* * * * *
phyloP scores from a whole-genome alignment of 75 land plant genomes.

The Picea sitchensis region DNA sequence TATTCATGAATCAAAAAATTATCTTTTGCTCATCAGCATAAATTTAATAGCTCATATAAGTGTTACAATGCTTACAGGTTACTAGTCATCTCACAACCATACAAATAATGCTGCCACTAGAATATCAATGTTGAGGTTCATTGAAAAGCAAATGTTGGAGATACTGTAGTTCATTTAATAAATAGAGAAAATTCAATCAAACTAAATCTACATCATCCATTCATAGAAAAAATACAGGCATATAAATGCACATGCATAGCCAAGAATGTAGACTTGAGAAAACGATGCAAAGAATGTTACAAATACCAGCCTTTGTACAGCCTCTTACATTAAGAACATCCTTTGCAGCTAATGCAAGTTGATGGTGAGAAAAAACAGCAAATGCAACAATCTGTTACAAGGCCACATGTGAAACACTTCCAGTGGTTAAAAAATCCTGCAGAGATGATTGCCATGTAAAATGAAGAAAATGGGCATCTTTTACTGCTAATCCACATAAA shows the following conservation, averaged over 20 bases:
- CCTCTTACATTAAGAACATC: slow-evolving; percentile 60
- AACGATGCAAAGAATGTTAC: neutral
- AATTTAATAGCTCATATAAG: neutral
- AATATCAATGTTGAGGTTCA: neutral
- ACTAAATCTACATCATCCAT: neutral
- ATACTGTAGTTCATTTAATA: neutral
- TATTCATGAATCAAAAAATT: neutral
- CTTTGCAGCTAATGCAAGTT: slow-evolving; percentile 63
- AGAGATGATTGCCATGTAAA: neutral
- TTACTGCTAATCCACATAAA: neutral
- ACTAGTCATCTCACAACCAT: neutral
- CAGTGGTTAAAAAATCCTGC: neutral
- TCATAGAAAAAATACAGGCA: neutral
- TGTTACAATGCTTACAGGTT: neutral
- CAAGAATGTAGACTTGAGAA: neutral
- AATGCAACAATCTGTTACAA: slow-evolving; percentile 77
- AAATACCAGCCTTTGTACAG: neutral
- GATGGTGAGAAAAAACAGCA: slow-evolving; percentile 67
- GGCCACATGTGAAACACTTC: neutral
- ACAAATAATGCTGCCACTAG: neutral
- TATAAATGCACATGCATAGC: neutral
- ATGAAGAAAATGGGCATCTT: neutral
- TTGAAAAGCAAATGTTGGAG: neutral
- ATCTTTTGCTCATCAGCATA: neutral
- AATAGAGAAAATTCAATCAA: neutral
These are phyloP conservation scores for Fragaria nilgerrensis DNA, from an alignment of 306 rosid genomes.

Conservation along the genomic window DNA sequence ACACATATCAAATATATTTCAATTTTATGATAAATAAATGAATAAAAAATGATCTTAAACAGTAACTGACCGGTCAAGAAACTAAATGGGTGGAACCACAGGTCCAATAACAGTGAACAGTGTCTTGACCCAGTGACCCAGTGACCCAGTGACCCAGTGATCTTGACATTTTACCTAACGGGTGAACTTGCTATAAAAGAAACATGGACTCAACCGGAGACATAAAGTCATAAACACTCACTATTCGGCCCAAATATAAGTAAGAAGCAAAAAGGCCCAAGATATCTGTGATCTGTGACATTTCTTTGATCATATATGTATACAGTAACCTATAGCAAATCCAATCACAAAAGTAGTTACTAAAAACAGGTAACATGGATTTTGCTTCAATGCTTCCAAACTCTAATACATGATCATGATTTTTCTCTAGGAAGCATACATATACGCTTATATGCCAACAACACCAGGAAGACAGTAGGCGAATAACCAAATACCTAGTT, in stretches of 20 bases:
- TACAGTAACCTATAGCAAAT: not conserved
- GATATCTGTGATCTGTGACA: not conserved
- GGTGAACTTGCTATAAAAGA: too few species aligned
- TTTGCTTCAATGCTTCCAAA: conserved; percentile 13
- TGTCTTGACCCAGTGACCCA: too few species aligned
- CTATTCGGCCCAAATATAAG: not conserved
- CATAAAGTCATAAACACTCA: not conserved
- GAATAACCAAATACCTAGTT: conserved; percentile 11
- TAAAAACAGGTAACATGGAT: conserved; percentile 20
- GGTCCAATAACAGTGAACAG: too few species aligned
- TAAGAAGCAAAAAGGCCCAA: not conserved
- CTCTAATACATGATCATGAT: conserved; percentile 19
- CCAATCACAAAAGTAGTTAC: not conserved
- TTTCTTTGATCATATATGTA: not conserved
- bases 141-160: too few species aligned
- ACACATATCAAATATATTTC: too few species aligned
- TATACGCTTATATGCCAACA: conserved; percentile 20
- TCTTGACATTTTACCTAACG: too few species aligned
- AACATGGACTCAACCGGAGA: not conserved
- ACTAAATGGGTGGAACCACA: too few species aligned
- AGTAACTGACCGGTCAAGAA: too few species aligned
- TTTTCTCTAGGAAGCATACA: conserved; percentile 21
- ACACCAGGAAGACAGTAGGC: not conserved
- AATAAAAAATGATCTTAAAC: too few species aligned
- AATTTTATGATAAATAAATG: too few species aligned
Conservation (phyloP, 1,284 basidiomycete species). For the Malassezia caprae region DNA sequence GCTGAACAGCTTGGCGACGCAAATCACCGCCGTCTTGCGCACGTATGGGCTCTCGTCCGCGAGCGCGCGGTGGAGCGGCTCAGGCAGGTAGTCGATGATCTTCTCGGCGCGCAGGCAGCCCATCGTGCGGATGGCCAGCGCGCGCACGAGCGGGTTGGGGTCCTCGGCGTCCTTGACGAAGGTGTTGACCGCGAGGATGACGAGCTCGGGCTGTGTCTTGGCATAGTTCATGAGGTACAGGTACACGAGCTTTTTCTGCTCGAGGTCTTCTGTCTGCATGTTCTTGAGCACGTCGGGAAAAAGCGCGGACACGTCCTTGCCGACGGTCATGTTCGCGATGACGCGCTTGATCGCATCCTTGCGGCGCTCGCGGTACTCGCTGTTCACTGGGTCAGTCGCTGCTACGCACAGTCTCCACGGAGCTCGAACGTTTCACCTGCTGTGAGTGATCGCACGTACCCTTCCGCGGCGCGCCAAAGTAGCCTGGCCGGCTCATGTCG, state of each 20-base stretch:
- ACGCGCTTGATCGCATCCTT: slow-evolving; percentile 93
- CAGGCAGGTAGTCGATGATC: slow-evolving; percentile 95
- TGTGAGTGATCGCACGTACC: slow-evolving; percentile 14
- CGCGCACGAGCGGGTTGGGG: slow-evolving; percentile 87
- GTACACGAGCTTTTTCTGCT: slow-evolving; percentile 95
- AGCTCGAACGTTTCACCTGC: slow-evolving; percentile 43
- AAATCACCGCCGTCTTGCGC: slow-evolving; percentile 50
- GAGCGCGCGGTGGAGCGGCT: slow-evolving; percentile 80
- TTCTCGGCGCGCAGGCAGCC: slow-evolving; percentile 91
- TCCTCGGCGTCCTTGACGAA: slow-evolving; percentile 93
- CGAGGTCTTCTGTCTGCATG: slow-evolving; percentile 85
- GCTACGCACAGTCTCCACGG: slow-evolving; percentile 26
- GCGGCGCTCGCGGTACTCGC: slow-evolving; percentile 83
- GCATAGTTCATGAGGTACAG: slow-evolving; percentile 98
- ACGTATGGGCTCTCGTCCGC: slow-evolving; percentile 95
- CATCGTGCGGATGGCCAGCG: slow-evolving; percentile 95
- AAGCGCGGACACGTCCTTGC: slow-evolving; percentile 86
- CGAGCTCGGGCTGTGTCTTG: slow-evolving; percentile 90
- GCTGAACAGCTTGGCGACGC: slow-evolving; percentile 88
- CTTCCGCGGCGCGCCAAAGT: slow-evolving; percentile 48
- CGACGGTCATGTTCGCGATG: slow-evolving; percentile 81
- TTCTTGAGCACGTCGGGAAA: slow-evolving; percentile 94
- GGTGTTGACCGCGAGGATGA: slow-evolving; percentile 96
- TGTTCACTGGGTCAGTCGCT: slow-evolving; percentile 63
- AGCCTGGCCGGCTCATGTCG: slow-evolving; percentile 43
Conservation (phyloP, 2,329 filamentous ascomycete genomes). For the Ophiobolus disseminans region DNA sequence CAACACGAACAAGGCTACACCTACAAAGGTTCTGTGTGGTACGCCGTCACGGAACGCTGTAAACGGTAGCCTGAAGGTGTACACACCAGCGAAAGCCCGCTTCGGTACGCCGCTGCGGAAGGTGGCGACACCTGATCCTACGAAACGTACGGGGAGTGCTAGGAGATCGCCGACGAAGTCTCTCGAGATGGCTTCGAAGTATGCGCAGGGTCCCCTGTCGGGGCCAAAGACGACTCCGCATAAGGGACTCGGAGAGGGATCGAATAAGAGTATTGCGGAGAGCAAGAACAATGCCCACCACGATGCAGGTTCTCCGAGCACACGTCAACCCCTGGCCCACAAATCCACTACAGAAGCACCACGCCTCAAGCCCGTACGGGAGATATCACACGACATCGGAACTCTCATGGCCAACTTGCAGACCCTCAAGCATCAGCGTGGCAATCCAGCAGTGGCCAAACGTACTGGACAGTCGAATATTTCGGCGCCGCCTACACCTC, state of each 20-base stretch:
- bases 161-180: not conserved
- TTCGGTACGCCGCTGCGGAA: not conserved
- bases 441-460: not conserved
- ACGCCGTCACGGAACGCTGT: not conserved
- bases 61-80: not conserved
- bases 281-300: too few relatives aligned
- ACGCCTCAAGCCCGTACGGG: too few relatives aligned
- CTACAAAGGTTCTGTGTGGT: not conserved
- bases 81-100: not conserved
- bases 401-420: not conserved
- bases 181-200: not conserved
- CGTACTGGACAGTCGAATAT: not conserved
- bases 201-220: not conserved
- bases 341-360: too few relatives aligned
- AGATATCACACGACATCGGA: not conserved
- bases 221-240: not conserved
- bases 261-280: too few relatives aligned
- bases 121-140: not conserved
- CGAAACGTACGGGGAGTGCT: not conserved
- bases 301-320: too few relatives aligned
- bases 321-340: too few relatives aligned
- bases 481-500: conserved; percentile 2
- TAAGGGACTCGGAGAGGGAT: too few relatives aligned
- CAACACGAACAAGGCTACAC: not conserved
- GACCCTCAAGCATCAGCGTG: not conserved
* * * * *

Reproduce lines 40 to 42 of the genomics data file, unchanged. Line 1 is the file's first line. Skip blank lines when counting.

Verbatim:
- TAAGAAGCAAAAAGGCCCAA: not conserved
- CTCTAATACATGATCATGAT: conserved; percentile 19
- CCAATCACAAAAGTAGTTAC: not conserved